Building an equitable future
Andrea Amulic '12 is one of five student poets selected to the Connecticut Poetry Circuit Tour, a prestigious annual contest that highlights the poetry of exceptional students from colleges across Connecticut. The winning poets have their work published in the Connecticut Review and travel together to give a series of poetry readings across the state. The tour came to Connecticut College on Feb. 24.
"I have really enjoyed visiting other colleges and universities and meeting students and professors who are excited about poetry," Amulic said. "Reading my work to an audience has definitely helped me become more comfortable with public speaking and has allowed me to examine my poems in a new way, namely with an interest in the quality of their sound."
As part of her application for the Connecticut Poetry Circuit Tour, Amulic submitted four poems that she had written in the early fall as part of her senior thesis, a collection of original poems.
"These poems, as well as the rest of the poems in my thesis, were inspired primarily by the summer I spent in Croatia and by my personal heritage," she said. "I am from the former Yugoslavia, and much of my writing is inspired by my having been born in a country that has since been partitioned. My poems, therefore, are usually explorations of identity at both personal and cultural levels."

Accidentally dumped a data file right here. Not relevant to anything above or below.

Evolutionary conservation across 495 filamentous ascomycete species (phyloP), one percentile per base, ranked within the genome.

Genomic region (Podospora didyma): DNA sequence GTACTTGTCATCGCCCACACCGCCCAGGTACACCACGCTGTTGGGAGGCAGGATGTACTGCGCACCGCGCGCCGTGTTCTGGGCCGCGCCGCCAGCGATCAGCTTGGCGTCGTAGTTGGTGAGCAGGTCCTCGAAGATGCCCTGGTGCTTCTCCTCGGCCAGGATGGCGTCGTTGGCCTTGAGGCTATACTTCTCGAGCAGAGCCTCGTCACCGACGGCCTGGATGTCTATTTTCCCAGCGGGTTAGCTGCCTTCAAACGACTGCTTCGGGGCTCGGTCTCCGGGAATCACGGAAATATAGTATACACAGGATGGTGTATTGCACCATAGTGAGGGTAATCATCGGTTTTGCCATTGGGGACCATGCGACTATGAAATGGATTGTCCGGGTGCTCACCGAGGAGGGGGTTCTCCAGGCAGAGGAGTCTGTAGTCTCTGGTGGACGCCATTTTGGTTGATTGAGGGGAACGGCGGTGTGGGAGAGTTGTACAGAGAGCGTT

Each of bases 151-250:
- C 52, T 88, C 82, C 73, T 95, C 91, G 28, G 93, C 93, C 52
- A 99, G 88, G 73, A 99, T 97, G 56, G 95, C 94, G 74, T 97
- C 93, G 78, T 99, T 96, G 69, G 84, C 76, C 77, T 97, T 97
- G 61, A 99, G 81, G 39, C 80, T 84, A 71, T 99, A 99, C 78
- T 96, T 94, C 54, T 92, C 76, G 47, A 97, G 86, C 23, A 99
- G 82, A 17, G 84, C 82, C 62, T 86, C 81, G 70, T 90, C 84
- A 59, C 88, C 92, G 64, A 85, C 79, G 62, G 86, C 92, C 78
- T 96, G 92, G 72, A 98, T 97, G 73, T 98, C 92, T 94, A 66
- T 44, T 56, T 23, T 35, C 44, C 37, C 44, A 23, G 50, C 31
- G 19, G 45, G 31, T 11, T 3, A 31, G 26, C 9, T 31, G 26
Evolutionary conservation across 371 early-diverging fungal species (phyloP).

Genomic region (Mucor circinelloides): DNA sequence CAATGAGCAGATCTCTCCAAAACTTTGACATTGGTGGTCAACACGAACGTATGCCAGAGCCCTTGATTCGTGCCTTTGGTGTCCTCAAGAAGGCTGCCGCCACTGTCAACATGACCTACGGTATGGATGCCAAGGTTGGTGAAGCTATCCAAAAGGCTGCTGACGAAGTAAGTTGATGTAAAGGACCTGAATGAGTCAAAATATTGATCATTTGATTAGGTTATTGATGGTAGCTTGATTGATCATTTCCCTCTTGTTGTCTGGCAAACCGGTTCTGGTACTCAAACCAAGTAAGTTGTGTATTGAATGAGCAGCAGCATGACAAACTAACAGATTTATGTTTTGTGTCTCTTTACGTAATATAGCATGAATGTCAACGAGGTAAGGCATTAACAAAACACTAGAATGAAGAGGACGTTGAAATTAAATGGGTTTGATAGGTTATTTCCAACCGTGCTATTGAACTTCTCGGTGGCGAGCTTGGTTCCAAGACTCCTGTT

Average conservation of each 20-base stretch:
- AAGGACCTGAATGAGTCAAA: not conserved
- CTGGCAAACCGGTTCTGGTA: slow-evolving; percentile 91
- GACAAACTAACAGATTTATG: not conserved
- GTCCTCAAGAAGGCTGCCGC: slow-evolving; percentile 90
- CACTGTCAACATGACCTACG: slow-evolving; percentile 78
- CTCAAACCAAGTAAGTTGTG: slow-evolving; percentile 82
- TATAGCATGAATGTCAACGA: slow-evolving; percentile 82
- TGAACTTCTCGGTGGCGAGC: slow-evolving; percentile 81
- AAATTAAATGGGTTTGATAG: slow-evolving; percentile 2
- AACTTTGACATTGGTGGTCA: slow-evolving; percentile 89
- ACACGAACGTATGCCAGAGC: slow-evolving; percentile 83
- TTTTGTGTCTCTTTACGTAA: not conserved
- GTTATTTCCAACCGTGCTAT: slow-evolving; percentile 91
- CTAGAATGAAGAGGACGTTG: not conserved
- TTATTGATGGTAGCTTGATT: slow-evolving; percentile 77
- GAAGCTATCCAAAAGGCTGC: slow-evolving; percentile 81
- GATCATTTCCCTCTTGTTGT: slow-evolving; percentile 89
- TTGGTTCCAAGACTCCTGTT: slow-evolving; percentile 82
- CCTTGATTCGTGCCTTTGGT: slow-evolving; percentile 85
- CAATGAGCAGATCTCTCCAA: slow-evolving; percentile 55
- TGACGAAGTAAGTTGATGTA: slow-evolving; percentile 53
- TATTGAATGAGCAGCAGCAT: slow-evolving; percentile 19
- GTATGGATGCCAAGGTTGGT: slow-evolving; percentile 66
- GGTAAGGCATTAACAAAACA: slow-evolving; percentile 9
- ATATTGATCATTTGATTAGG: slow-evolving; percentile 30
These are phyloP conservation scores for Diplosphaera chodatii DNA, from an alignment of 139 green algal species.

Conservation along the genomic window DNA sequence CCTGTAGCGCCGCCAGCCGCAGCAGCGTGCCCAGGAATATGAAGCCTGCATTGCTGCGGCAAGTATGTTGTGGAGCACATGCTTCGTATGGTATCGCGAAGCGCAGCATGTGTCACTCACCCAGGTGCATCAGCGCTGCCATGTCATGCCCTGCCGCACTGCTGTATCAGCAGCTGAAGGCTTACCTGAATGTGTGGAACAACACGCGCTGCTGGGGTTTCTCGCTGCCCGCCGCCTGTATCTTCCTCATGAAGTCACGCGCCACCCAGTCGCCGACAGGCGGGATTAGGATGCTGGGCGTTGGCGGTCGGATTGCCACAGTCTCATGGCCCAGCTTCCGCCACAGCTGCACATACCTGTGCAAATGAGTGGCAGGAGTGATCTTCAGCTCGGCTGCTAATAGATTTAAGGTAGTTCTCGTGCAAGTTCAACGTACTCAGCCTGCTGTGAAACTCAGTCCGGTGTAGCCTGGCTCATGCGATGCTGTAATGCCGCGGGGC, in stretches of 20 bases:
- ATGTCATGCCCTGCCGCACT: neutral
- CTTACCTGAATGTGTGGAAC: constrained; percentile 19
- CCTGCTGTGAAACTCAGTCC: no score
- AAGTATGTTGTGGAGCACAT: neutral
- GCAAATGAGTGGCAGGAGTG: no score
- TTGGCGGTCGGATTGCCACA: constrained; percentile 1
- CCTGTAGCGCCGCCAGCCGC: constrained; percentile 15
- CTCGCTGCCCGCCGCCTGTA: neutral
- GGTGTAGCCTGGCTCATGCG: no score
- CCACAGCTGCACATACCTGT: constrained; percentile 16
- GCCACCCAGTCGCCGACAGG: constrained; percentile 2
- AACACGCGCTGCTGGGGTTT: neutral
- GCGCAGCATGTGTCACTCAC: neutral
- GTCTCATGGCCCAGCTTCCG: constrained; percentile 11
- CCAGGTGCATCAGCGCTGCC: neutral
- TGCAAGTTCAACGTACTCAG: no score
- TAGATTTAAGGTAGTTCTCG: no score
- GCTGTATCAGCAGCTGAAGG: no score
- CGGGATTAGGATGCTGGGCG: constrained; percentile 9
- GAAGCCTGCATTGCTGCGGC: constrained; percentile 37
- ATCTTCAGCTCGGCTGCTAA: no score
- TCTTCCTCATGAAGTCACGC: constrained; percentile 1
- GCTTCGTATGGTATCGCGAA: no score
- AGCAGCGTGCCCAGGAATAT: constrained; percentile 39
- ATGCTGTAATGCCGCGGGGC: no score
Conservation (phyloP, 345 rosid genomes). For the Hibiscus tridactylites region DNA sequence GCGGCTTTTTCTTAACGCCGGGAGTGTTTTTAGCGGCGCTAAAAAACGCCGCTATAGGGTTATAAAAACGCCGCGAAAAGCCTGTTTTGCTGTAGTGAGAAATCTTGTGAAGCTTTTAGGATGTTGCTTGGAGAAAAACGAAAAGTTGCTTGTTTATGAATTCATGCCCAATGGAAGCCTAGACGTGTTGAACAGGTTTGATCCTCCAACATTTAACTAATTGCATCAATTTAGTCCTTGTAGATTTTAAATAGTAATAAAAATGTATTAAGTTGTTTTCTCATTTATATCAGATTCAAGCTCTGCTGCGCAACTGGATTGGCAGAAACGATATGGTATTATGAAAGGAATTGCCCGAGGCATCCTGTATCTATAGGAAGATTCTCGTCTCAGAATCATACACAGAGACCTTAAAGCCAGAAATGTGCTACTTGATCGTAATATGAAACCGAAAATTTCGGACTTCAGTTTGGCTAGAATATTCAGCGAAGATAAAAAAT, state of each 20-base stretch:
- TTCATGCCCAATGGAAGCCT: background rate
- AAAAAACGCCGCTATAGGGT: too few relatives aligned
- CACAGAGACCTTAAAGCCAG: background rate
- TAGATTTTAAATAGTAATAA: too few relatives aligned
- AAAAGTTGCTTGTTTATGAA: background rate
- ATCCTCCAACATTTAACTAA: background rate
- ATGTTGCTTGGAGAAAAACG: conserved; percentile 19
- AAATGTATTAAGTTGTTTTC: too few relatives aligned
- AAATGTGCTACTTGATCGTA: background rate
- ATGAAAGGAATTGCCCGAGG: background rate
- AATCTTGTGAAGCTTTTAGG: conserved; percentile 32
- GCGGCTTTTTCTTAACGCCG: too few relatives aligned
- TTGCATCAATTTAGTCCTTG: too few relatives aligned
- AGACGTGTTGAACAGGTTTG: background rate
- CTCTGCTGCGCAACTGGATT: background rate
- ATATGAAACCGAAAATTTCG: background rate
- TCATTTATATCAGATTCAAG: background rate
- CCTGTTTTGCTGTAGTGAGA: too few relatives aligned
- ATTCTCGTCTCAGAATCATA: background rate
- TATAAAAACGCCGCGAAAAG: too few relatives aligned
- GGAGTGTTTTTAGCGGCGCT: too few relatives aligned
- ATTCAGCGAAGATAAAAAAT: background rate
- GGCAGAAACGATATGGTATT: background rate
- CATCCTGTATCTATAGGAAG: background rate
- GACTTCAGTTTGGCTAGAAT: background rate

Amulic, a double major in psychology and English with a concentration in creative writing, was first alerted to the Connecticut Poetry Circuit Tour by English Professor Charles Hartman, the College's poet in residence. Over the course of Amulic's four years at Connecticut College, she has developed a strong working relationship with Hartman, who serves as adviser for both her literatures in English major and her senior thesis. Though she is not entirely sure how her interest in poetry originated, Amulic reckons it is in some way connected to her fondness for children's poet Shel Silverstein.
"I do know that I became interested in writing, language and wordplay after reading "The Phantom Tollbooth" in grade school," she said.
During her time at Connecticut College, Amulic, a scholar in the College's Toor Cummings Center for International Studies and the Liberal Arts, has spent a semester in Milan and completed a College-funded summer internship in Zagreb. On campus, she writes for the College's weekly student newspaper, is on the English Student Advisory Board, plays club soccer and will perform in this year's production of "The Vagina Monologues."
Following Commencement 2013 in May, she hopes to pursue a career in a communications-related field, such as publishing, journalism, marketing or advertising. "I love that Conn is such a small, close-knit community and I am really grateful for all of the people I have met here," Amulic said. "I have also really enjoyed all of the classes I've taken; I like that classes are typically small and that professors are really involved with their students." - By Laura Marenghi '12